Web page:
Former President Olusegun Obasanjo on Wednesday identified good leadership, governance and development as the elements for economic progress in Nigeria and Africa.
Mr. Obasanjo said this at the 15th Centre for Values in Leadership (CVL) Annual Lecture and International Leadership Symposium in Lagos.
The News Agency of Nigeria (NAN) reports that the theme of the symposium was entitled: ‘Leadership and Performance in Africa – The Challenge of the Continent’s Economic Competitiveness.’
Mr. Obasanjo said the economic challenges facing the country were as a result of lack of continuity in government policies among other reasons.
“Our leaders must prioritise adequate infrastructure as the basis for our development.
“We must embrace new technologies to tackle security challenges in the country, build strong institutions to uphold our core values.
“In Nigeria, there is the need to acknowledge and appreciate our diversity and not make it a liability.
“We are called the giant of Africa because of our huge human resources and diversity, meaning that it is an asset that we should appreciate and not make it a liability.
“Nigerian leaders should not think of the well-being of Nigerians alone, but the well-being of the African continent as a whole to promote a common prosperity,” he said.
Mr. Obasanjo said that terrorism was thriving in the North-east due to the poor level of education in the region.
“The level of education in the South-west is 85 per cent, 83 per cent in the South-east and less than 30 per cent in the North-east. It is sad that we are having this statistics in the same country.
“Our leaders should invest in education because it is very important for human growth and development,“ he said.
According to him, Nigeria has transited from pre-colonial to colonial rule, one military regime to another and from one political party to another taking over government.
“But we need to transit to a popular movement where people will feel the impact of quality governance,” he said.
In his keynote address, Kandeh Yumkella identified bad leadership and governance, sit-tight leaders, ethnicity, too much book sense rather than digitalisation as some barriers to the development of Africa.
Mr. Yumkella is a former Director General, United Nations Industrial Development Organisation (UNIDO) and also a Presidential aspirant in this year’s election in Sierra Leone.
He urged African leaders to include business experts and intellectuals in their cabinets, to bring in knowledge that could trigger the era of hope and opportunity in Africa.
“African leaders must be able to manage demographic transition where young men and women will be properly mentored and empowered to prepare them for the future.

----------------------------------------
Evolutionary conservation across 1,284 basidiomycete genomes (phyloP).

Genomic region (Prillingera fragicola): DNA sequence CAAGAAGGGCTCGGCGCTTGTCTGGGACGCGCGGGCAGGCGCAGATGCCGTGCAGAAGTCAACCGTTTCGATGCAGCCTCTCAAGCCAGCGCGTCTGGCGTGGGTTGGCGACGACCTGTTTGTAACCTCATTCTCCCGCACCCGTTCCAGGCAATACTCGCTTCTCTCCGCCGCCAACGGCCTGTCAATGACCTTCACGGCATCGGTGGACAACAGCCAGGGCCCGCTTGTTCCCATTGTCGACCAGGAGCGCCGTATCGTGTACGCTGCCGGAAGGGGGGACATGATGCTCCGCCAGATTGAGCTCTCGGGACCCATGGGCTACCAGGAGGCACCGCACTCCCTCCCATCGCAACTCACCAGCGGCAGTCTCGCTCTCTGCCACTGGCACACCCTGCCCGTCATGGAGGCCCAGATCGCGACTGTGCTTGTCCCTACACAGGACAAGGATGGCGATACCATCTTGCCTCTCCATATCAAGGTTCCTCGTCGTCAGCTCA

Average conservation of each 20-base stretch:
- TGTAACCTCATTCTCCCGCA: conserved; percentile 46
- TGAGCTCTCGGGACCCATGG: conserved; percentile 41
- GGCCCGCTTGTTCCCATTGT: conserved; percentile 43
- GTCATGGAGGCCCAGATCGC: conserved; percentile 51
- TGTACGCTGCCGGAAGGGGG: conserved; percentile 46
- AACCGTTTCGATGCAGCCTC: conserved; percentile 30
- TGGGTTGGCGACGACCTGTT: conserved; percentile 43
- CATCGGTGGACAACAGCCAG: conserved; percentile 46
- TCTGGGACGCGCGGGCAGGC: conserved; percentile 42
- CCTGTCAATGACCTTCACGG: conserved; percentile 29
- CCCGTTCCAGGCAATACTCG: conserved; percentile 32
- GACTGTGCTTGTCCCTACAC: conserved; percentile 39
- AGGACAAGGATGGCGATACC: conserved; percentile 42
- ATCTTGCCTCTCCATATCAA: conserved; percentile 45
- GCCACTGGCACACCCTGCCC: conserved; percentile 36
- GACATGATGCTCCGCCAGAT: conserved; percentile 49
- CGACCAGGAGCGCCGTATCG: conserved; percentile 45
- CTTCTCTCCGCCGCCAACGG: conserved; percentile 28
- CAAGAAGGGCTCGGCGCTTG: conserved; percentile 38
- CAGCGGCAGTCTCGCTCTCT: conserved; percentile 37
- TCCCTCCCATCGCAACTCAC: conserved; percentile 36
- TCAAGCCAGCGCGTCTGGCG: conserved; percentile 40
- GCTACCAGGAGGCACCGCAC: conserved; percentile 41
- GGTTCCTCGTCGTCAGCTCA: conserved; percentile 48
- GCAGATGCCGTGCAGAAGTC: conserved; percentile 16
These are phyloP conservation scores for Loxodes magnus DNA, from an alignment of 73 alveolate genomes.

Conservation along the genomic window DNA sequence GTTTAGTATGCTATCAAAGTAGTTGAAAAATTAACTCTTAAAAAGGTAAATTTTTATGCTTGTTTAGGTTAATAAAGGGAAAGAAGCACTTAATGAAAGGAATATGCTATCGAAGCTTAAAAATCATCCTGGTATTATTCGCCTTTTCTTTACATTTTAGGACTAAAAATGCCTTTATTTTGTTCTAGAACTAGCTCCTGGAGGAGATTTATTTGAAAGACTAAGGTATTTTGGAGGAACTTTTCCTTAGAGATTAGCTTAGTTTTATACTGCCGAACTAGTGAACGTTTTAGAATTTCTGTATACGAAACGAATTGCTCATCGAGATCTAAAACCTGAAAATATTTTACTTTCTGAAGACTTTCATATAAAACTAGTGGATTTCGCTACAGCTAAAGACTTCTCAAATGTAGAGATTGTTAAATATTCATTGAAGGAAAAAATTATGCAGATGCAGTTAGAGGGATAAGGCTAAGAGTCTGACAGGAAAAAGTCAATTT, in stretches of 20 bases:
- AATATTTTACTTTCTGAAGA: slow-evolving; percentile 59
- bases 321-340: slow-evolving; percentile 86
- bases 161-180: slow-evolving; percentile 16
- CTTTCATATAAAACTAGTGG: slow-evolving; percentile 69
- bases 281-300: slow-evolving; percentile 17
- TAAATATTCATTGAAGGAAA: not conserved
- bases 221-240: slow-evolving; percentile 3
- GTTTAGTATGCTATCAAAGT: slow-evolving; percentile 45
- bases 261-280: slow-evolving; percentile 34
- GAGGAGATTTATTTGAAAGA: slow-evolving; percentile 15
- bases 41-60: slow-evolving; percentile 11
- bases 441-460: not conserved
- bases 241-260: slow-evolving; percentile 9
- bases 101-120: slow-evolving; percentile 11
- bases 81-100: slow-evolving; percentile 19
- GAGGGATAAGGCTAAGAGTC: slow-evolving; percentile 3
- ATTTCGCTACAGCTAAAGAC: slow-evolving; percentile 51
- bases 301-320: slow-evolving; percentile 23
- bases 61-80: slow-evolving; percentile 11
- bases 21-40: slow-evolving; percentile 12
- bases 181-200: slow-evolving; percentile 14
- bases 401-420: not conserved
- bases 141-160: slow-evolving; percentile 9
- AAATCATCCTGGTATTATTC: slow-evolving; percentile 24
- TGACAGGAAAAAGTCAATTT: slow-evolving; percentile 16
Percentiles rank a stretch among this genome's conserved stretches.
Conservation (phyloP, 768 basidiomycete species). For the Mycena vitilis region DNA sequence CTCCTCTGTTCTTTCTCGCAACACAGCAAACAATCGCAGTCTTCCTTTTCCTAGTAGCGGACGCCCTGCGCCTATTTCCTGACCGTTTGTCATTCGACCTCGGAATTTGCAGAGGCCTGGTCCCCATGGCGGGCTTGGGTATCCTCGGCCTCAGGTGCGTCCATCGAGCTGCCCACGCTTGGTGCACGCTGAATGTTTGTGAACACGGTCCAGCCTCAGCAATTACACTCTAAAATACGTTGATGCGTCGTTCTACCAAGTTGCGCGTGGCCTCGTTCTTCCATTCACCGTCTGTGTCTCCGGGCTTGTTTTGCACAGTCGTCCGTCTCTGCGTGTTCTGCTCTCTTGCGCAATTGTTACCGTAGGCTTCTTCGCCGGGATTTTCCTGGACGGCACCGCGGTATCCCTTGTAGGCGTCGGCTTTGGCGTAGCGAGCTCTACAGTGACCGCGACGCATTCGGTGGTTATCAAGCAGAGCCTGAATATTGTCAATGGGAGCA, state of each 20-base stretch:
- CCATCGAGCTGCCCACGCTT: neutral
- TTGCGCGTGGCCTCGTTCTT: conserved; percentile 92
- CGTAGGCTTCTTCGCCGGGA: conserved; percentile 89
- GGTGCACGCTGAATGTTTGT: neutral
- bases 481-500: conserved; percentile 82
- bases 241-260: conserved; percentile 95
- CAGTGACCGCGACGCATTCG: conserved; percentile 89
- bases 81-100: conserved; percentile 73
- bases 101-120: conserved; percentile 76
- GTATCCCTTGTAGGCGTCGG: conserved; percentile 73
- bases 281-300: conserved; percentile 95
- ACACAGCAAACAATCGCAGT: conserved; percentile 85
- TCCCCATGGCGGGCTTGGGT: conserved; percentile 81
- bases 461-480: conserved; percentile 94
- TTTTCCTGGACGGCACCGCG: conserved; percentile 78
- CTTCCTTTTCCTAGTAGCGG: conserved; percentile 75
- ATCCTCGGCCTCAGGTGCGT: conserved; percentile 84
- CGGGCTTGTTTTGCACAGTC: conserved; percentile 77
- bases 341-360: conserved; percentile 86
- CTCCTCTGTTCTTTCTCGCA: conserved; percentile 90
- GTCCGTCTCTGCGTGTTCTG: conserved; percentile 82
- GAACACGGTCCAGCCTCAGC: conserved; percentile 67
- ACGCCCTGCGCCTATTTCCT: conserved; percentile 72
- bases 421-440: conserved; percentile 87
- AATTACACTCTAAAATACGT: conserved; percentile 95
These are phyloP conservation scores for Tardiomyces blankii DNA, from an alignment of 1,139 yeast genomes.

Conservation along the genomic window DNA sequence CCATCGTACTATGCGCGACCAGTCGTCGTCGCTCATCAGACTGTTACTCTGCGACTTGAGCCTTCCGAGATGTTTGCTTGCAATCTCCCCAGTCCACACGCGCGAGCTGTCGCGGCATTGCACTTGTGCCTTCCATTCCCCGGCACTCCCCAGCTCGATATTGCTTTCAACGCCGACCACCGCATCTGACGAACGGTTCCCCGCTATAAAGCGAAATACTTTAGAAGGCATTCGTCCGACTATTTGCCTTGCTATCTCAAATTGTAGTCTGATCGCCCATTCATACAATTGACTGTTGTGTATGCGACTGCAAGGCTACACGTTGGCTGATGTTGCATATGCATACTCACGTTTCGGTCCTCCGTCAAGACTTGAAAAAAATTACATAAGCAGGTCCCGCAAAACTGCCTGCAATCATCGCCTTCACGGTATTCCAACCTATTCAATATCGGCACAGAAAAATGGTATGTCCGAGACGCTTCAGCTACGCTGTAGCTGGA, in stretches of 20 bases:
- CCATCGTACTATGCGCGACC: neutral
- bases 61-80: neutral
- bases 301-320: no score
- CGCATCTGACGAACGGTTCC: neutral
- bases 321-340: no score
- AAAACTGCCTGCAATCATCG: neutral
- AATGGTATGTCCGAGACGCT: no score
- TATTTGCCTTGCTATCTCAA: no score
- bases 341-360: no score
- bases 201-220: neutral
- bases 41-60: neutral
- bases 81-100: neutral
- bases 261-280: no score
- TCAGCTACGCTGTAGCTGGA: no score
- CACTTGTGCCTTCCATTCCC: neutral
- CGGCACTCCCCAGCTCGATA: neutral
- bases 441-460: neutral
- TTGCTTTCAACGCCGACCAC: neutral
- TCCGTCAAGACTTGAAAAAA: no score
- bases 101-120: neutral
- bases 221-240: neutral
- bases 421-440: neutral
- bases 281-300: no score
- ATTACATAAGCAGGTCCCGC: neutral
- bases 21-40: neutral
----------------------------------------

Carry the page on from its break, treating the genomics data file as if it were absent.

“African leaders should also begin to support and invest in industrialisation, energy and infrastructure, especially the rail project, to connect our people and our economy.
“They should also recognise that governance structure should be about development, research and evident-based policies,” he said.
In his remarks, Pat Utomi, Founder CVL, said that the current socio-economic challenges facing Africa require a reflection on measures to reverse poverty challenges to human dignity on the continent.
Mr. Utomi said at the heart of the challenge was a poor leadership which made efficient utilisation of human resources and natural endowments a failed mission.
According to him, most leaders fail, not because passion to lead is missing, but because they lack respect for Rule of Law and Public Governance Institutions.
“In spite of our challenges, hope is not lost, because Africa has the strong potential to rise from the present ashes of poverty and decay.
“The current wind of change blowing across the globe is the rise of young leaders in business and government. Africa cannot be an exception to this global trend.
“The lesson is that leadership without adequate successor is failed leadership.
“African leaders should, therefore, start the process of bringing up new generation leaders who are destined to be part of the future of the continent.
.“If technology will rule the future of almost every human endeavour, the transition to youth-led leadership in business and government should start today. Otherwise, Africa will be left behind again,” Mr. Utomi said.
The annual lecture series is CVL’s commitment to engendering conversations that will aid initiation of policies that are business friendly and capable of lifting the continent, particularly Nigeria out of poverty.
It is also to help in growing leadership that can make these happen.